In 1516, while still an Augustinian friar, Martin Luther wrote the following words to a fellow friar, George Spenlein: ‘…in our age the temptation to presumption besets many…They try to do good of themselves in order that they might stand before God clothed in their own virtues and merits. But this is impossible…’
Central to Luther’s narrative approach to the Christian life was the reality of dying with Christ. This understanding informed the life choices a Christian made and ensured Christ wasn’t pushed to the periphery of personal Christian experience. So, what is dying with Christ all about?
Dying is literally surrendering every last vestige of control to God. It seems unnatural and irresponsible since I was educated to take responsibility, to problem-solve and to make good things happen. My working life had required me to turn bad situations around. I had seen myself perhaps as rescuing people from sin and themselves. I was centre stage, God pushed to the edges. I depended upon my knowledge and my experience. I honed my skills to become better at what I already did.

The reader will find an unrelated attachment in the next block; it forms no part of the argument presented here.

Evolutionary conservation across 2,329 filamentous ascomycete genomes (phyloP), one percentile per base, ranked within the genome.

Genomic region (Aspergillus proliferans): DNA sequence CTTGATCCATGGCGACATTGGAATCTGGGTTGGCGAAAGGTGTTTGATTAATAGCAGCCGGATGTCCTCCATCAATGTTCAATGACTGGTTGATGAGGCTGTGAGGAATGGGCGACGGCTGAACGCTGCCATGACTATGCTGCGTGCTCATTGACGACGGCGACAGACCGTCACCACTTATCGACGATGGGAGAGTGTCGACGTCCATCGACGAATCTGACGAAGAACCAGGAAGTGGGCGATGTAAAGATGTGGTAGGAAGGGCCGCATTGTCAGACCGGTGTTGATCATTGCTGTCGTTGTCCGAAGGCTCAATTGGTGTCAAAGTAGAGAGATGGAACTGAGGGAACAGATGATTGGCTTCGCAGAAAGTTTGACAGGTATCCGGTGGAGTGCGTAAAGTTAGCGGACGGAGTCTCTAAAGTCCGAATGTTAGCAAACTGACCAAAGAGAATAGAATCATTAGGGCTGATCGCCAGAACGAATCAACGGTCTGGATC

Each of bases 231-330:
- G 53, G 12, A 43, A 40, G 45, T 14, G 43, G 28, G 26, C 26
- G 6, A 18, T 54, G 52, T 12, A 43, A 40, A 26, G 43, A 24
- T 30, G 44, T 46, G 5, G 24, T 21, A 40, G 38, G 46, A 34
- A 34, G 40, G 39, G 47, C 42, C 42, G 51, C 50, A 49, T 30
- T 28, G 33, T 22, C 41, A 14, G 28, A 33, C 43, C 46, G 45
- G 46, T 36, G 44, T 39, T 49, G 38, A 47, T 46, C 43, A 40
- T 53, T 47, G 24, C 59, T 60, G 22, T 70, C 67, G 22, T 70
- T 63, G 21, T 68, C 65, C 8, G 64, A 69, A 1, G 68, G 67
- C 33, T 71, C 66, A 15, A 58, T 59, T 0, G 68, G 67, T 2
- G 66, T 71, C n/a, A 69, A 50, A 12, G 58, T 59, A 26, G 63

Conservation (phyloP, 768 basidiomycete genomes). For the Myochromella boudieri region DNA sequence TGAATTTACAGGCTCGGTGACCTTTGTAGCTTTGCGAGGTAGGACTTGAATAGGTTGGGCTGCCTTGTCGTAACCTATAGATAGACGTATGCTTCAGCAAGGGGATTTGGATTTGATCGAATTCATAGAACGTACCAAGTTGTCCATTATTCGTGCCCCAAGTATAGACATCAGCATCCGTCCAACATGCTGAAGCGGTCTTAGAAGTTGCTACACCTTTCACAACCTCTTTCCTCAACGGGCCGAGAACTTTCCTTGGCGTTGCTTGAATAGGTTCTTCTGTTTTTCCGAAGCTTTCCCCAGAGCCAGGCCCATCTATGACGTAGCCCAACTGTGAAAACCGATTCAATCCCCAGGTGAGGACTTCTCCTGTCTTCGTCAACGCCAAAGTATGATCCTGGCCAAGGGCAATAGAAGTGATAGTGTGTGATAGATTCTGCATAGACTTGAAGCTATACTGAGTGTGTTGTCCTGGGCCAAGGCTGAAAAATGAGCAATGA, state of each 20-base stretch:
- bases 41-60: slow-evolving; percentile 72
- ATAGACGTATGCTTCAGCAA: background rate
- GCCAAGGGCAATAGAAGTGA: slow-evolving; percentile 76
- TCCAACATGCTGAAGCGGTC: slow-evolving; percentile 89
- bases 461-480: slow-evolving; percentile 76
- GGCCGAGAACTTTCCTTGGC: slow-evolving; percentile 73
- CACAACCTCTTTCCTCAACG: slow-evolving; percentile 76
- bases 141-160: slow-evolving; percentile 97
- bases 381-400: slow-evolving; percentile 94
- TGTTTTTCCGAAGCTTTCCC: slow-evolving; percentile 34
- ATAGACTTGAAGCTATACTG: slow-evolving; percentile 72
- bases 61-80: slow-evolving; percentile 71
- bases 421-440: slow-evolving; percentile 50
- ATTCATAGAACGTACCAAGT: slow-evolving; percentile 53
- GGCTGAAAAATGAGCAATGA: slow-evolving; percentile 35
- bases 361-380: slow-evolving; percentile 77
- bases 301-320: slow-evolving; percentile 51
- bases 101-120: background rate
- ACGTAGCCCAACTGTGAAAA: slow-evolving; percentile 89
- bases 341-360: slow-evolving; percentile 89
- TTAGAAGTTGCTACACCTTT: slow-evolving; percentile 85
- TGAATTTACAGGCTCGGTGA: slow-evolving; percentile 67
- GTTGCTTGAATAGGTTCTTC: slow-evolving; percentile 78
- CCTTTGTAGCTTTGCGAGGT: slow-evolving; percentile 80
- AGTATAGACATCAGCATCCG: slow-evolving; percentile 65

Where we need to die and how we die are specific to each one of us. There isn’t a generic process to which each of us might subscribe. God carves a path along which we are invited to walk out our personal life in the hope and expectation we shall come to an end of ourselves and quite literally embrace the purpose of the cross, death to self.
Hence comparison with the life of another offers nothing more than perhaps increased pain and bitterness. Where once I maintained a faith as a series of rules I must obey, I discovered that Christ was a way of living, gifted to me the more I died and stepped aside from directing my own life’s direction.
My path, unique to me, is to enable me to bring Christ centre stage in my daily walk of faith. Not something that comes by instinct, only be deliberate choice and often at considerable cost.
(Dr Micha Jazz)
With many peaceful blessings